Beit Midrash

  • Shabbat and Holidays
  • IDF Memorial Day
To dedicate this lesson

Lessons from Gush Etzion, Hevron – and My Great-Grandfather

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Rabbi Moti Weissrosen

Iyar 5 5782
Translated by Hillel Fendel

As we exit the magical duo of milestone days – Memorial Day for fallen IDF soldiers and terrorism victims, and Israel Independence Day – it behooves us to understand the concept of "remembering" in general, and the idea of remembering the deceased in particular.

Jewish history and Jewish Law [Halakhah] put a strong emphasis on the concept of remembering: We often mention "in memory of Creation" (zekher l'maaseh B'reshit) and "in memory of the Exodus from Egypt" (zekher liytziat Mitzrayim), and we are commanded to remember what Amalek did to us, and what happened to Miriam, and the Sabbath day, etc. The idea is that via remembering the past, we are able to learn lessons for the present and in anticipation of the future.

So too our Memorial Day is a day of learning: learning about the self-sacrifice of so many soldiers on behalf of their friends and the entire community of Israel; learning about love of Land; and above all, learning about the tremendous level of our holy Jews. Rav Kook [Rabbi Avraham Kook, the first Chief Rabbi in modern-day Land of Israel] wrote how tortured he was by a request to eulogize two pioneers who were murdered by Arabs. The victims had "separated themselves from the public path, and had thrown off the yoke of keeping the Torah," and therefore fall under the Halakhic category of those who may not be eulogized. However, Rav Kook ultimately concluded that "even those who are totally separated, the wings of kindness of motherly love are spread upon them given that they were killed by foreigners… How beloved are they above, on the level of holy and pure, shining like the brilliance of the heavens."

That is, when soldiers and civilians are killed by the enemy because of their Jewishness, we see their greatness to an amazing extent, to the point that they shine like the brilliance of the heavens! But – we learn not only about those who are no longer with us, but also the greatness of all those who are with us! All those who were wounded, physically or otherwise, and from those who are whole but bereft of their loved ones. From them we must learn what it means to have greatness of soul, and how to struggle and overcome personal and national challenges.

In the War of Independence my late great-grandfather lost three children and a brother. After the war, he and his family were driving south in a bus driven by his son Meir. Towards the end of the trip, Meir's father told his son, "Meir, I am comforted." Meir stopped the bus and asked him in astonishment, "What has comforted you?" He said, "We traveled from Jerusalem, and we passed Lod, Ramle, Yehud and Beit Dagon [populated by many Arabs], and not a stone was thrown at us. We traveled in complete freedom and safety. It cost me a lot – three children, a brother, and my home [in the destroyed village of Kfar Ivri, which is now the northern Jerusalem neighborhood of N'vei Yaakov], but now the Land of Israel is ours!" Meir later recalled, "I right then said to myself: Parents like these are something to be proud of!"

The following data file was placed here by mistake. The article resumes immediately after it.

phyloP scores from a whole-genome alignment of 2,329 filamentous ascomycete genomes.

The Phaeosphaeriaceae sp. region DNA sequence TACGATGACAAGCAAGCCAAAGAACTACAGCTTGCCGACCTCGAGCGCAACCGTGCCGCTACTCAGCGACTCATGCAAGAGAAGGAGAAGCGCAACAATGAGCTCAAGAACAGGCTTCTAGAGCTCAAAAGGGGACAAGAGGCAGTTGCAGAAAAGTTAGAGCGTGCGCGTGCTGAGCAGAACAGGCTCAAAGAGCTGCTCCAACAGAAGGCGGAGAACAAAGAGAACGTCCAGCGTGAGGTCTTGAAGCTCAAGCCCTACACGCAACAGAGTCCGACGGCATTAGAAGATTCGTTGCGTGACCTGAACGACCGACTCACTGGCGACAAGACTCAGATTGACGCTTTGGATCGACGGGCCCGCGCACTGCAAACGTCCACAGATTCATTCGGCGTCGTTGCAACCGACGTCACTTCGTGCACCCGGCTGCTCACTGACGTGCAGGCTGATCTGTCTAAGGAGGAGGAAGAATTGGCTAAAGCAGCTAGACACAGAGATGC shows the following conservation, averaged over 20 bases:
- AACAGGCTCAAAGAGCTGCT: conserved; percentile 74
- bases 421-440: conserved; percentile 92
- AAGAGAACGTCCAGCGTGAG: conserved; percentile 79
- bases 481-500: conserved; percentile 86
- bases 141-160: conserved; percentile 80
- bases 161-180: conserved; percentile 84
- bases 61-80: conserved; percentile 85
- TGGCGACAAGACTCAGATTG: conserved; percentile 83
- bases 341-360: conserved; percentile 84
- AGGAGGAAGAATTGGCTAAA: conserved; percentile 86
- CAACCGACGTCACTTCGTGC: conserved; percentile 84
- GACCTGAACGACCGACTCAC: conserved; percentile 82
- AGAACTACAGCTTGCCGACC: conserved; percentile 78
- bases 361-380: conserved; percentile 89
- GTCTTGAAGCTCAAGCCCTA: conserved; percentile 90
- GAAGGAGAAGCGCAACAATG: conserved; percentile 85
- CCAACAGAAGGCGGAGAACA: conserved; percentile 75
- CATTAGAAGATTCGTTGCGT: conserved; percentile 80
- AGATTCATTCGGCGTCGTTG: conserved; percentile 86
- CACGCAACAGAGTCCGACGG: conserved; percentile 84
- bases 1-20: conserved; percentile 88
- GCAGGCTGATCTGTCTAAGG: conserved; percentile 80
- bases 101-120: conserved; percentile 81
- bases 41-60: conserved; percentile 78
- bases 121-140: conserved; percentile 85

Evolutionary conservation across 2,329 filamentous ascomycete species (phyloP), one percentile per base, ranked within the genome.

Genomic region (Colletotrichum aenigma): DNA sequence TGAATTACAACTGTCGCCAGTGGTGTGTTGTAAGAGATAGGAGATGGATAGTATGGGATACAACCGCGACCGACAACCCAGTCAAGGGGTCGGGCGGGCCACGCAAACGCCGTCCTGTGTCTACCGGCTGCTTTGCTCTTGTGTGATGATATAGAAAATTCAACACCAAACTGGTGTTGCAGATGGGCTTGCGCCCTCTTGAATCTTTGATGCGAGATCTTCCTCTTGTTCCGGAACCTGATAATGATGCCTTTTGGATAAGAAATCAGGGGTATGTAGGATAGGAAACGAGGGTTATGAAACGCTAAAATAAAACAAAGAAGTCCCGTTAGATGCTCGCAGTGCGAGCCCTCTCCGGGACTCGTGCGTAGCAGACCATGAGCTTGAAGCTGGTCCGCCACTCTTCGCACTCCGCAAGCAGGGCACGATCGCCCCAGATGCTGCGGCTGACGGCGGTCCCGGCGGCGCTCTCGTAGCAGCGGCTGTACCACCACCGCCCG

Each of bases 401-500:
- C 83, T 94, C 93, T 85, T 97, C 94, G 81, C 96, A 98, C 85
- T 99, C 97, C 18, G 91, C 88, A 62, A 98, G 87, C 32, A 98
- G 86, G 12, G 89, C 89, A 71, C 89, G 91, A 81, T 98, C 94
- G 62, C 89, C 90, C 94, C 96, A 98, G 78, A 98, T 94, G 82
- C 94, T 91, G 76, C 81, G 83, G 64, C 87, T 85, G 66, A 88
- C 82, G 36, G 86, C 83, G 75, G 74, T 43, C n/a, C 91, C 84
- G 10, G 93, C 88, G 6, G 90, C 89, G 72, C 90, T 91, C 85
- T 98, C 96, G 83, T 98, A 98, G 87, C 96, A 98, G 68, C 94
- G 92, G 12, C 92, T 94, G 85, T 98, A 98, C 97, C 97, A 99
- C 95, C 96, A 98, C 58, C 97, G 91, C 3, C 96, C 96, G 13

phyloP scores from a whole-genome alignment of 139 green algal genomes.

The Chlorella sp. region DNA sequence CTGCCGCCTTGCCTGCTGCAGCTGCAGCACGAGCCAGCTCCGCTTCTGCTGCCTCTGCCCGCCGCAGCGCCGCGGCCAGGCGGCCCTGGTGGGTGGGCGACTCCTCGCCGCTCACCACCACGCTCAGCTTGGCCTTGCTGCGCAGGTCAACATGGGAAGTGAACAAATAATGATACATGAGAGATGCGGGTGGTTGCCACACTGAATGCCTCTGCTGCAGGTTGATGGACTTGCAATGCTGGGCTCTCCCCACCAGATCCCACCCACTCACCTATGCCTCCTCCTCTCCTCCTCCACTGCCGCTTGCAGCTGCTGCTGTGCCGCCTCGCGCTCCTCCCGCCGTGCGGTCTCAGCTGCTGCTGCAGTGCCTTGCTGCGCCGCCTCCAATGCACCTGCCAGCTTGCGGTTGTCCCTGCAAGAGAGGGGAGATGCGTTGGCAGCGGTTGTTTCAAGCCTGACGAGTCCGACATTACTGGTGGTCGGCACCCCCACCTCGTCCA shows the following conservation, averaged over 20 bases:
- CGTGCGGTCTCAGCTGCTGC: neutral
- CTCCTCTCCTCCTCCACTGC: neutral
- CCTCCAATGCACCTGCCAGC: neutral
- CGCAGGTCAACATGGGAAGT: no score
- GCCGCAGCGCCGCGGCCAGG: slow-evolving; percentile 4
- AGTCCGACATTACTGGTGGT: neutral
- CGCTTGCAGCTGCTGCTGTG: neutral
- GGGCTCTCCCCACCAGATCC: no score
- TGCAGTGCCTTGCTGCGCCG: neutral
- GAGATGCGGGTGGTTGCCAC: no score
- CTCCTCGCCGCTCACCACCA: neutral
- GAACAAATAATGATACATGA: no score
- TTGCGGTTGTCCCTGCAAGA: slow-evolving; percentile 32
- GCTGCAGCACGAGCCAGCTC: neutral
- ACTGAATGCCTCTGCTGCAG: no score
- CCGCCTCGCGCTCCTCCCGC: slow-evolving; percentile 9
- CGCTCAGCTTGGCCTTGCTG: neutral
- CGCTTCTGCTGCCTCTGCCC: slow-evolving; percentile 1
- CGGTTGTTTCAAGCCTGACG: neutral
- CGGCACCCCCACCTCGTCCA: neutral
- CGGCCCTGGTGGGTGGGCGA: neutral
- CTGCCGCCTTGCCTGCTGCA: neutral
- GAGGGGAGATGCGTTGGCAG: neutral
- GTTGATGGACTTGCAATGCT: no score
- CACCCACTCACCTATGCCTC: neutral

These are the people who remained with us, and from them we must learn.

Following the murderous pogroms in Hevron and elsewhere in 1929, Rav Kook said this: "If we are holding this memorial ceremony, its purpose is to bring these memories and the feelings bubbling in our hearts into action, turning them into deeds for the purpose of building up the ruins of Hevron."

It appears that the story of Gush Etzion can be a perfect example of the strength of "remembering" the past for the present and future. Gush Etzion fell to the enemy during the War of Independence, and we then spent 19 years remembering it and hoping to return – until the IDF liberated it during the Six Day War. We then immediately returned and built up one of the kibbutzim, Kfar Etzion, paving the way for the reconstruction of many communities in the Etzion bloc. Today, over 37,000 Jews live in Gush Etzion!

Not Only Learning – Also Honor

Another aspect of memory is the respect and honor we pay to those we remember. Forgetting them would mean throwing them and their actions into an abyss of abandonment. But remembering them preserves them, and thus honors them. When we remember the fallen, we are as if building a monument to them here in the land.

And just as we learn from those who survived – the wounded and the bereaved – we must similarly respect and honor them, from those who bear their sorrow in silence in the name of all of us. Their actions pave the way for us to live our lives to their fullest value and worth.

We thus see that Memorial Day must not be one of sadness, depression and despair, Heaven forbid. Yes, it is a painful day - but it is a pain of honor and learning, a pain that brings to pride and standing upright.

Let us add in conclusion that when we learn Mishnayot or recite Psalms for the merit of the deceased, let us remember that it is not only for their merit, but in their merit. For if it were not for their sacrifice, we would not be able to sit and study, or to live here in security – and thus it is in their merit that we learn. As the Talmud states (Sanhedrin 49b): "If it were not for David, Yoav would not have been able to wage war – and if it were not for Yoav, David would not have been able to engage in Torah."

May we merit to mourn with Jerusalem and its fallen, so that we may merit to rejoice with them during the complete Redemption, which is well on its way!

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